Welcome to the Football tactics board. This time around we take a look at the 4-2-2-2 formation, also called ‘the Magic Rectangle’ or ‘Magic Boxes’ for reasons we are about to explore.
The 4-2-2-2 was first put to use by Albert Batteux, and was responsible for the domination of Stade de Reims in the 1950s. The formation found fruitful soil in South America, in Chile, Columbia, Ecuador and Brazil, but its first major use on the big international scene was by Michael Hidalgo in the France national side during the 1982 World Cup.
The tradition was taken up by Vanderlei Luxemburgo who utilised it with moderate success during his years at Real Madrid. Manuel Pellegrini used it when he was at Villarreal and later at Manchester City.
What’s the idea behind it?
The main idea behind is to exploit deficiencies in the opposition’s space between defense and attack while maintaining a balance between defense and attack with ideally having six people at any phase of play.
This is achieved by utilizing two defensive midfielders to protect the back-four, practically giving the front four the freedom to attack with the support of the full-backs. The two midfielders further up the pitch play wider but also cut inside to support the two attackers which allows for the wing-backs on either side to overlap, adding another dimension to attack.
The idea is to overload the attacking line with no less than six players. The wings are relatively vulnerable here but opponent plays there are seen as collateral and capable of doing limited damage as they need to move centre-wise to score.
Due to the fluidity of the system, the strikers need not be specialists but they need to have excellent passing ability. They need to be capable of playing in midfield too. Someone in the mould of Wayne Rooney or Dennis Bergkamp will do wonders in this formation. This is because one of the two forwards up front will need to drop back on attack, allowing for the attacking midfielders to overlap as well as supporting the main striker.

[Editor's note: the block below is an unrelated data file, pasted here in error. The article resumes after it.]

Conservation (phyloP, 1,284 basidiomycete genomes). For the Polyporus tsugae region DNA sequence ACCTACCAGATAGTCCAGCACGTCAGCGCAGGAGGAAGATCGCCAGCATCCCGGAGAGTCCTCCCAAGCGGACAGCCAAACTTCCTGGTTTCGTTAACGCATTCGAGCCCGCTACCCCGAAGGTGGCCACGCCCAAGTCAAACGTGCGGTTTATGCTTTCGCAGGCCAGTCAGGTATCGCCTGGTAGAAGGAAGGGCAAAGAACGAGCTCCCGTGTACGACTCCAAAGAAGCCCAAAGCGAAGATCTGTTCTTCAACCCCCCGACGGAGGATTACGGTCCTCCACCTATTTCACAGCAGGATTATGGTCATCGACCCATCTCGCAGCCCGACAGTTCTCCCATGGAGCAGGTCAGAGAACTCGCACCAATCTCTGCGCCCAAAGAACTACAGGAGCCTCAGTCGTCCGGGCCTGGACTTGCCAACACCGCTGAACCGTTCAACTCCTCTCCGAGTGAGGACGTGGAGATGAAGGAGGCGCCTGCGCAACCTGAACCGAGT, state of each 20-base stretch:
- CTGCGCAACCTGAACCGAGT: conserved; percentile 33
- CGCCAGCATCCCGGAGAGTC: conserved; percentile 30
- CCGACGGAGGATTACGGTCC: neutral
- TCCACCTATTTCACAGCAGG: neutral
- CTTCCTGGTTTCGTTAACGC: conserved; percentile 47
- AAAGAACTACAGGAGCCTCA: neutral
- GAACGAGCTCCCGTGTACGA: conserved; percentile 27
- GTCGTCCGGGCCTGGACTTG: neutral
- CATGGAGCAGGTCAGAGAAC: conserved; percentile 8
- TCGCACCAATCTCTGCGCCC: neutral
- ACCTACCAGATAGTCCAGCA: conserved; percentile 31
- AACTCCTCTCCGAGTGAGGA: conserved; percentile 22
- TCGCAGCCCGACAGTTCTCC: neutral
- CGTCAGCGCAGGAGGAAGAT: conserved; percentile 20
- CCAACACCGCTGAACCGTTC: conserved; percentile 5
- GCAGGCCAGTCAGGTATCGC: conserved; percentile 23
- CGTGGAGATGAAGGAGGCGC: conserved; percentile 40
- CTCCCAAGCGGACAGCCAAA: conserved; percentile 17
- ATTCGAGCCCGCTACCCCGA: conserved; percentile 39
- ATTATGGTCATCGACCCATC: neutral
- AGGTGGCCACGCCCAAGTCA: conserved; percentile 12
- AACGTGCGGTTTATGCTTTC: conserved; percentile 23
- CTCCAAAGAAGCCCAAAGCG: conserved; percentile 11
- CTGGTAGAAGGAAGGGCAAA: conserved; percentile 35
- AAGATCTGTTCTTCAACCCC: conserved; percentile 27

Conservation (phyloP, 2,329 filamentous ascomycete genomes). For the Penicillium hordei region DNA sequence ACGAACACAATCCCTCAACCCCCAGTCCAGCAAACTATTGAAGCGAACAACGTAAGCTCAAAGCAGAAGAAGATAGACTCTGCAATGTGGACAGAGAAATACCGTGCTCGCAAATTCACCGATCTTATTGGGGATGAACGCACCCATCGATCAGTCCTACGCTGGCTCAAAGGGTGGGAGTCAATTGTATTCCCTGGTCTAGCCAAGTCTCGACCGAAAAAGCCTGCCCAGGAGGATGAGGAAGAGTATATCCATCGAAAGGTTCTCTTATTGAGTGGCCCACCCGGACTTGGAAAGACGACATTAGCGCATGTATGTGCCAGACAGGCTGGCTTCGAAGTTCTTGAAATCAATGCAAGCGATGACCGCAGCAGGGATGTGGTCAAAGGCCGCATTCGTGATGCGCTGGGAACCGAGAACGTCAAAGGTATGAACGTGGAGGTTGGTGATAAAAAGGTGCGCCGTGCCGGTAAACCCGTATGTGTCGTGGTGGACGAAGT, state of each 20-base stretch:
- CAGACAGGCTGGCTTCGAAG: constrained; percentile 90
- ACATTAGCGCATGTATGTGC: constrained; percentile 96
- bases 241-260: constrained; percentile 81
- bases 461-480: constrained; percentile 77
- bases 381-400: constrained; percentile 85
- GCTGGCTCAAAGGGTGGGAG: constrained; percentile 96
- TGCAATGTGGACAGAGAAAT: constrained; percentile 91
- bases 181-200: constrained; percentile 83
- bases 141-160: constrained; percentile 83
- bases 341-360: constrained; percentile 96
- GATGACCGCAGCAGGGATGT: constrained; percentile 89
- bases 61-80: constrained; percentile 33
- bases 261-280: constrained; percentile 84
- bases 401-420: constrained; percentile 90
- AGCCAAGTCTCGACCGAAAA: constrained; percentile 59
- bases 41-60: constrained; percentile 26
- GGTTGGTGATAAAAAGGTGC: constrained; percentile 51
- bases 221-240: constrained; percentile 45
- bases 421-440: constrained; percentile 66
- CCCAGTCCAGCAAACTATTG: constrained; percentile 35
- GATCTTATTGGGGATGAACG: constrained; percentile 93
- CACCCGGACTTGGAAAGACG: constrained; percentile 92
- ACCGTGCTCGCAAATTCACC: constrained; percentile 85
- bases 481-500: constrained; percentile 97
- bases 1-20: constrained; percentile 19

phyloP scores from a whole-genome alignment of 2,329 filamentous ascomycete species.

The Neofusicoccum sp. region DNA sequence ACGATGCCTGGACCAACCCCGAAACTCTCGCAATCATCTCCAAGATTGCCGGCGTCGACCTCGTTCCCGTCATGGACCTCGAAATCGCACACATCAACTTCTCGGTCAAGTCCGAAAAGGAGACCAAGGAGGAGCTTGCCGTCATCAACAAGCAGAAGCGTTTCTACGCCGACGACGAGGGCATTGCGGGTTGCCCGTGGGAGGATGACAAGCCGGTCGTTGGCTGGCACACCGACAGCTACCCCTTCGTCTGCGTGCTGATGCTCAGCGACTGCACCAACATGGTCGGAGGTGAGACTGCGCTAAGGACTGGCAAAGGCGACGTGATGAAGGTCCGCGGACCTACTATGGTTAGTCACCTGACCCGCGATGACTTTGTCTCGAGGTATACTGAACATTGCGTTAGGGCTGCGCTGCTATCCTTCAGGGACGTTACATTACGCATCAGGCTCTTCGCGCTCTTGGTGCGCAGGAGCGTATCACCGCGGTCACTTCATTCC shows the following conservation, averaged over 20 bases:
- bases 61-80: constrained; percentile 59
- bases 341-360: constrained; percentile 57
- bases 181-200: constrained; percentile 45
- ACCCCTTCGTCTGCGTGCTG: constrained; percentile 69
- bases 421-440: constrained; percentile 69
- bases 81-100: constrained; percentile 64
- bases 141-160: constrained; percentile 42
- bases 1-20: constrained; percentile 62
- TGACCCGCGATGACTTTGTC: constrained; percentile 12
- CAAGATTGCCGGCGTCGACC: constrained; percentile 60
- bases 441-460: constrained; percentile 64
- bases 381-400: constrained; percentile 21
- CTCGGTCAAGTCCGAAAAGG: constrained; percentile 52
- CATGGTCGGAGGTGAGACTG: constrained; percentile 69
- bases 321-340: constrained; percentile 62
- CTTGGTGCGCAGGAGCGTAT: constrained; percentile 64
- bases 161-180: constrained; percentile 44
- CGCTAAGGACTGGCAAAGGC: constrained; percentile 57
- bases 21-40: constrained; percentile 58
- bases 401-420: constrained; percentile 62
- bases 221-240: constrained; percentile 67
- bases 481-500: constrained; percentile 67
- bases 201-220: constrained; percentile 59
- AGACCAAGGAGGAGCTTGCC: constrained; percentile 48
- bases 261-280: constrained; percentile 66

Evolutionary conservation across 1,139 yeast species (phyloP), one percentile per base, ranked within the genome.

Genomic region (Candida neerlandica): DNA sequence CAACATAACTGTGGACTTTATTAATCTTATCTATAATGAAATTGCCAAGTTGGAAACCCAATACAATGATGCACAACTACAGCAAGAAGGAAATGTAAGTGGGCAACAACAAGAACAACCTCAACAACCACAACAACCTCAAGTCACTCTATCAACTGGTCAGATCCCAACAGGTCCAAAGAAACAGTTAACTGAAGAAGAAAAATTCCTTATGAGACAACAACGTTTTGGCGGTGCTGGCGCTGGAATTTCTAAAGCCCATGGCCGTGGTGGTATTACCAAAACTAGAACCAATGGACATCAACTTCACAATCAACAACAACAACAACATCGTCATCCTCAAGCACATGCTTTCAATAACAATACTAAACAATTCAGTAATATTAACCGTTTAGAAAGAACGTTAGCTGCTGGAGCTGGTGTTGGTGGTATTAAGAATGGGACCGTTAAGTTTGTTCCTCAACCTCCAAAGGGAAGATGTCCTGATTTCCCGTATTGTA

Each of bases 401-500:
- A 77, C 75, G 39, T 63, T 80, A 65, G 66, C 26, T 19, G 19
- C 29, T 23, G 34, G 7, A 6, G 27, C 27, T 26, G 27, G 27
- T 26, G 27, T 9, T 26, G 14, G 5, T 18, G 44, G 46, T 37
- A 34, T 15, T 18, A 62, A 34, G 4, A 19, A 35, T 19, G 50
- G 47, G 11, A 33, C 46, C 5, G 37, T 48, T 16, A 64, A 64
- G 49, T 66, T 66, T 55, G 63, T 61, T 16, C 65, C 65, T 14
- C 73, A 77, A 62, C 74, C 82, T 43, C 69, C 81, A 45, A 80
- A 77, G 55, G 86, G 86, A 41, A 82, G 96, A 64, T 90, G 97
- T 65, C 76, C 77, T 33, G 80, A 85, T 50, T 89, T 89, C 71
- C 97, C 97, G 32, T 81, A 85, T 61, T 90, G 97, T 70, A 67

The two attacking midfielders have multi-functional responsibilities and for that reason the need to be all around good midfielders – good technical ability, passing and relatively tireless. This is because on attack they have the choice to run on the wings or cut inside to support the strikers, but on defending they need to track back, either to the wings where the system is vulnerable or to their defensive backs in bid to overwhelm the opposition with superior numbers.
The defensive midfielders are the only specialists the system requires. Their main responsibility is to provide cover for the defense. What is crucial here is that they have great passing ability; preferably long-ball adroitness too as it is down to them to compensate for the system’s weakness between defense and attack.
The wing-backs are under enormous pressure in this system. They have to run forwards and overlap with the attacking midfielders, seeking for the free space their teammates leave behind. But they also have to be constantly aware of what’s going on behind them and should track back to provide wide cover for the two central defenders. They should posses bags of stamina and great crossing abilities.
How to beat the system?
Since this formation focuses on attacks from the centre, therein lies the key to beating it, as paradoxically as it sounds. The strength of the system is its fluidity to convert into other formations quickly, but the wide attacking midfielders leave a huge gaping hole right in the middle between defense and attack.
One way to beat it is to field five men in midfield in bid to gain advantage in numbers and run the triangles around the two defensive midfielders.
Another way is to overload the wings. The wing-backs in the 4-2-2-2 are probably to most overworked players on the pitch and by fielding two wingers on top of two supporting backs to face them could push them to breaking point.
Successful examples of 4-2-2-2 application
Manuel Pellegrini’s application of the system has driven two of his teams to success. The Chilean was responsible for Villarreal reaching the Champions League semi-final in 2006 by adopting the 4-2-2-2.
He later drove Manchester City to their first title in over 50 years with Yaya Toure and Fernando as the defensive heart of his midfield and Sergio Aguero as his support striker.
Roberto Mancini later took on the 4-2-2-2 tradition, bringing in Mario Balotteli as Aguero’s front-line partner and replacing Fernando with Gareth Barry with great success. The Italian drove City to another title in 2013 with a victory of 6-1 against rivals United remaining as the crown gem of this campaign.
Variations of the 4-2-2-2
The flexibility of the system is what makes it highly variable. It can transform into several other systems with a mere substitute, or the two wide attacking midfielders could be instructed to move the more backward position by default, making it a 4-4-2.
Or one of the front two could drop back to add balance into midfield and make it a 4-2-3-1. The possibilities with the Magic Rectangle are endless.